While at least one exemplary embodiment has been presented in the foregoing detailed description of the invention, it should be appreciated that a vast number of variations exist. It should also be appreciated that the exemplary embodiment or exemplary embodiments are only examples, and are not intended to limit the scope, applicability, or configuration of the invention in any way. Rather, the foregoing detailed description will provide those skilled in the art with a convenient road map for implementing an exemplary embodiment of the invention. It being understood that various changes may be made in the function and arrangement of elements described in an exemplary embodiment without departing from the scope of the invention as set forth in the appended claims.
|Cited Patent||Filing date||Publication date||Applicant||Title|
|US4682160 *||Jul 25, 1983||Jul 21, 1987||Harris Corporation||Real time perspective display employing digital map generator|
|US4702698 *||Sep 21, 1984||Oct 27, 1987||Harris Corporation||Digital radar generator|
|US6889124 *||Mar 18, 2003||May 3, 2005||Gerald J. Block||Method and apparatus for reducing false taws warnings and navigating landing approaches|
|US7010398 *||Feb 27, 2003||Mar 7, 2006||The Boeing Company||Control system providing perspective flight guidance|
|US7098809 *||Feb 18, 2003||Aug 29, 2006||Honeywell International, Inc.||Display methodology for encoding simultaneous absolute and relative altitude terrain data|
|Citing Patent||Filing date||Publication date||Applicant||Title|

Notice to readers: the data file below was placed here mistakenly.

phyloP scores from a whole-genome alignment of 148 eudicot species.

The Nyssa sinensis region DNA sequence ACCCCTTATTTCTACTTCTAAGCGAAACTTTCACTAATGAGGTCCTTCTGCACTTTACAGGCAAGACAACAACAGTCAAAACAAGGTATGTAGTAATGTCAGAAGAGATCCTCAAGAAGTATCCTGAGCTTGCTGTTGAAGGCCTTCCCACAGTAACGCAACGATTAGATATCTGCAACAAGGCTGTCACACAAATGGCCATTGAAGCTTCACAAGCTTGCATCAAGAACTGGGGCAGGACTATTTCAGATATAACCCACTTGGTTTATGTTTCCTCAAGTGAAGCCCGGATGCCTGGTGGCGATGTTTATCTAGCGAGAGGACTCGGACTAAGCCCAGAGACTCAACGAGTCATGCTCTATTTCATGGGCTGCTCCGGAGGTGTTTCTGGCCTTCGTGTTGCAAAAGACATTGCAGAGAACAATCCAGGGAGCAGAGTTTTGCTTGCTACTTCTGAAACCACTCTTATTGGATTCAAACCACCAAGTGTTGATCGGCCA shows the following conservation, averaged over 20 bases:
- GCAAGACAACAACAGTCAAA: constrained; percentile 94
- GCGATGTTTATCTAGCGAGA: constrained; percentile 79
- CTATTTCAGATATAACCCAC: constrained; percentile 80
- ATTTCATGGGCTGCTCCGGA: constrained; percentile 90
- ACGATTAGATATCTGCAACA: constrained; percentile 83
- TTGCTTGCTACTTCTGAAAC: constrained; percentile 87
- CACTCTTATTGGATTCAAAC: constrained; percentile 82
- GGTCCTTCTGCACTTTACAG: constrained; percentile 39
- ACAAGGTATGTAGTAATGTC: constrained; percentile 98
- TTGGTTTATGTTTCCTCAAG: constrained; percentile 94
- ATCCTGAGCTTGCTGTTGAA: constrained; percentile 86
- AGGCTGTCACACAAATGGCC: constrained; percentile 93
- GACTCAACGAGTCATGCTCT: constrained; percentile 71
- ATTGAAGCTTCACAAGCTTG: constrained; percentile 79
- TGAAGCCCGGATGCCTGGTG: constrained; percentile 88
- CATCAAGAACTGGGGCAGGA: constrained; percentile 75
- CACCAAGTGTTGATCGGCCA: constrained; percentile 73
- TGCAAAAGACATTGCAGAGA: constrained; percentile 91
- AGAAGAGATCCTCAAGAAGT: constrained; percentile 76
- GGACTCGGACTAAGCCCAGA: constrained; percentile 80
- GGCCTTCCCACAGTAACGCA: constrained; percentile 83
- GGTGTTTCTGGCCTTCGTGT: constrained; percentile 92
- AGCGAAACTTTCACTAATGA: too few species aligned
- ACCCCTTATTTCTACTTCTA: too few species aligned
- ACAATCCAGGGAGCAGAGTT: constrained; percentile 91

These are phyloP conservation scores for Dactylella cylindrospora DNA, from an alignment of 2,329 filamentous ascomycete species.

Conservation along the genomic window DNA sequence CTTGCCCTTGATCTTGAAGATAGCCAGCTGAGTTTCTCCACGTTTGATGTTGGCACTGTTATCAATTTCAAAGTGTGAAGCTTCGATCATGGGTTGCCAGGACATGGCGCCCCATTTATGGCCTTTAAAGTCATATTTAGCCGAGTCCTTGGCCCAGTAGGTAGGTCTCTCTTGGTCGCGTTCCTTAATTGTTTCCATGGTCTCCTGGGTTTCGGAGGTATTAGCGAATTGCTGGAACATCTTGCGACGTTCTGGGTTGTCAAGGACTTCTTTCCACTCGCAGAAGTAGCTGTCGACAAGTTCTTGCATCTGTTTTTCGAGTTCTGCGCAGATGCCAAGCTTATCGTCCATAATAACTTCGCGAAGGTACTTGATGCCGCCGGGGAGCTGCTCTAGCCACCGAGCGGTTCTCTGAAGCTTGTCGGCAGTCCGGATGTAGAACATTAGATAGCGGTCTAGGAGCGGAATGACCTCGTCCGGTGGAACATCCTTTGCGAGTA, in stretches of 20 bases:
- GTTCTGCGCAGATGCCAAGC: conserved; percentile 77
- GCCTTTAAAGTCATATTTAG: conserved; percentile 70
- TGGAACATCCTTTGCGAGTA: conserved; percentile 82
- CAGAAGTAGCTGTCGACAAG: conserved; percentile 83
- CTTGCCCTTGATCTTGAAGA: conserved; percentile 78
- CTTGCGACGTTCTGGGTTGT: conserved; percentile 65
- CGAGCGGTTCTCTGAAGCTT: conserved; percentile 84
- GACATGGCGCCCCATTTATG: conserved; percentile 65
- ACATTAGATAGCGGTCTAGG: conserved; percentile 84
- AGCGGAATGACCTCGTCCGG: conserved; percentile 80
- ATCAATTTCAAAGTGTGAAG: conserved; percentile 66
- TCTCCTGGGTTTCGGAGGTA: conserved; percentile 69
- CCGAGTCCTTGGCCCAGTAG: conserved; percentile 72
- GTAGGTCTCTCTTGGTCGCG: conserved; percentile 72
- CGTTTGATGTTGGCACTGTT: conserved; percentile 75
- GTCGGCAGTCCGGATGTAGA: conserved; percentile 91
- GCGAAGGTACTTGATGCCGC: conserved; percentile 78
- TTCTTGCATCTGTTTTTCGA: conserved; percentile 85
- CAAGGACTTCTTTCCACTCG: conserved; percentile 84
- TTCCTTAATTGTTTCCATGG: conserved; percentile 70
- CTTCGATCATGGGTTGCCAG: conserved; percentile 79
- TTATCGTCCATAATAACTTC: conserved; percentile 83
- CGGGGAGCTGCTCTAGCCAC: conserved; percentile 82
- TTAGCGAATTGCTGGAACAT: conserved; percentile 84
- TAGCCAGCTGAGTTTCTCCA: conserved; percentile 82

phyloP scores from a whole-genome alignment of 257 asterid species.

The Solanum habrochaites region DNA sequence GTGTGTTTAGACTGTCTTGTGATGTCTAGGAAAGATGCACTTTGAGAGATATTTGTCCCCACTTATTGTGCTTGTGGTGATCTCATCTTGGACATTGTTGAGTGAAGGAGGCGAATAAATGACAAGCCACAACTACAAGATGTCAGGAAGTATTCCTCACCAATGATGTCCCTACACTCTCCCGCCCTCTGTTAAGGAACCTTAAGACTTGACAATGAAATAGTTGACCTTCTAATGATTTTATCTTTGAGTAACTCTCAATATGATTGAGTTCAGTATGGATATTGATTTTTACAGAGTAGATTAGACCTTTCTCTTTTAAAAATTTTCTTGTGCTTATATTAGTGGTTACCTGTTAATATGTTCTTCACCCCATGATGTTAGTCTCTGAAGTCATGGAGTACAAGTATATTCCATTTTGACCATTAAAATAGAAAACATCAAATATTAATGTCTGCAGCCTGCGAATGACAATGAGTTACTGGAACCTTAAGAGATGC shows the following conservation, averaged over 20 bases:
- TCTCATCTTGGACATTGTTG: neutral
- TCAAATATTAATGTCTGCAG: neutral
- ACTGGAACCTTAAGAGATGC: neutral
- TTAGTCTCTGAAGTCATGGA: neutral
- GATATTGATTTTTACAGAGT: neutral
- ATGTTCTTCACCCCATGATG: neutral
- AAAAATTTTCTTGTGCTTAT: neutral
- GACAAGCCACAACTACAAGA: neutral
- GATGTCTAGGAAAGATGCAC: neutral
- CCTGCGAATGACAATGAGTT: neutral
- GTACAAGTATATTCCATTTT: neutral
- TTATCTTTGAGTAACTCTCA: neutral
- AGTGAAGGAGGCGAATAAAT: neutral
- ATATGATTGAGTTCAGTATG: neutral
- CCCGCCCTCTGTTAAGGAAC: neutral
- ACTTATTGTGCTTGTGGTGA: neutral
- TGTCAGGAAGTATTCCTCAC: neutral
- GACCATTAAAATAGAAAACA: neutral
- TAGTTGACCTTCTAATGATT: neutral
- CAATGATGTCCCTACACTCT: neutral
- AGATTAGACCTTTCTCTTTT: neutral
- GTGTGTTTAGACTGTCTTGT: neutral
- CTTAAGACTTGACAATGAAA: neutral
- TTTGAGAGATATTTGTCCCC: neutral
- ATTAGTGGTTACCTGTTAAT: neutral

|US8831796 *||Jan 6, 2012||Sep 9, 2014||Honeywell International Inc.||System and method for indicating a perspective cockpit field-of-view on a vertical situation display|
|US20100083894 *||Oct 7, 2008||Apr 8, 2010||Continental Automotive Systems Us, Inc.||Multi-colored features for instrument cluster gauges|
|US20130179010 *||Jan 6, 2012||Jul 11, 2013||Honeywell International Inc.||System and method for indicating a perspective cockpit field-of-view on a vertical situation display|
|U.S. Classification||340/973, 340/980, 340/979|
|Aug 27, 2007||AS||Assignment|
Owner name: HONEYWELL INTERNATIONAL, INC., NEW JERSEY
Free format text: ASSIGNMENT OF ASSIGNORS INTEREST;ASSIGNORS:WYATT, IVAN S.;HE, GANG;FEYEREISEN, THEA L.;AND OTHERS;REEL/FRAME:019747/0371;SIGNING DATES FROM 20070416 TO 20070824
Owner name: HONEYWELL INTERNATIONAL, INC., NEW JERSEY
Free format text: ASSIGNMENT OF ASSIGNORS INTEREST;ASSIGNORS:WYATT, IVAN S.;HE, GANG;FEYEREISEN, THEA L.;AND OTHERS;SIGNING DATES FROM 20070416 TO 20070824;REEL/FRAME:019747/0371
|Oct 28, 2014||FPAY||Fee payment|
Year of fee payment: 4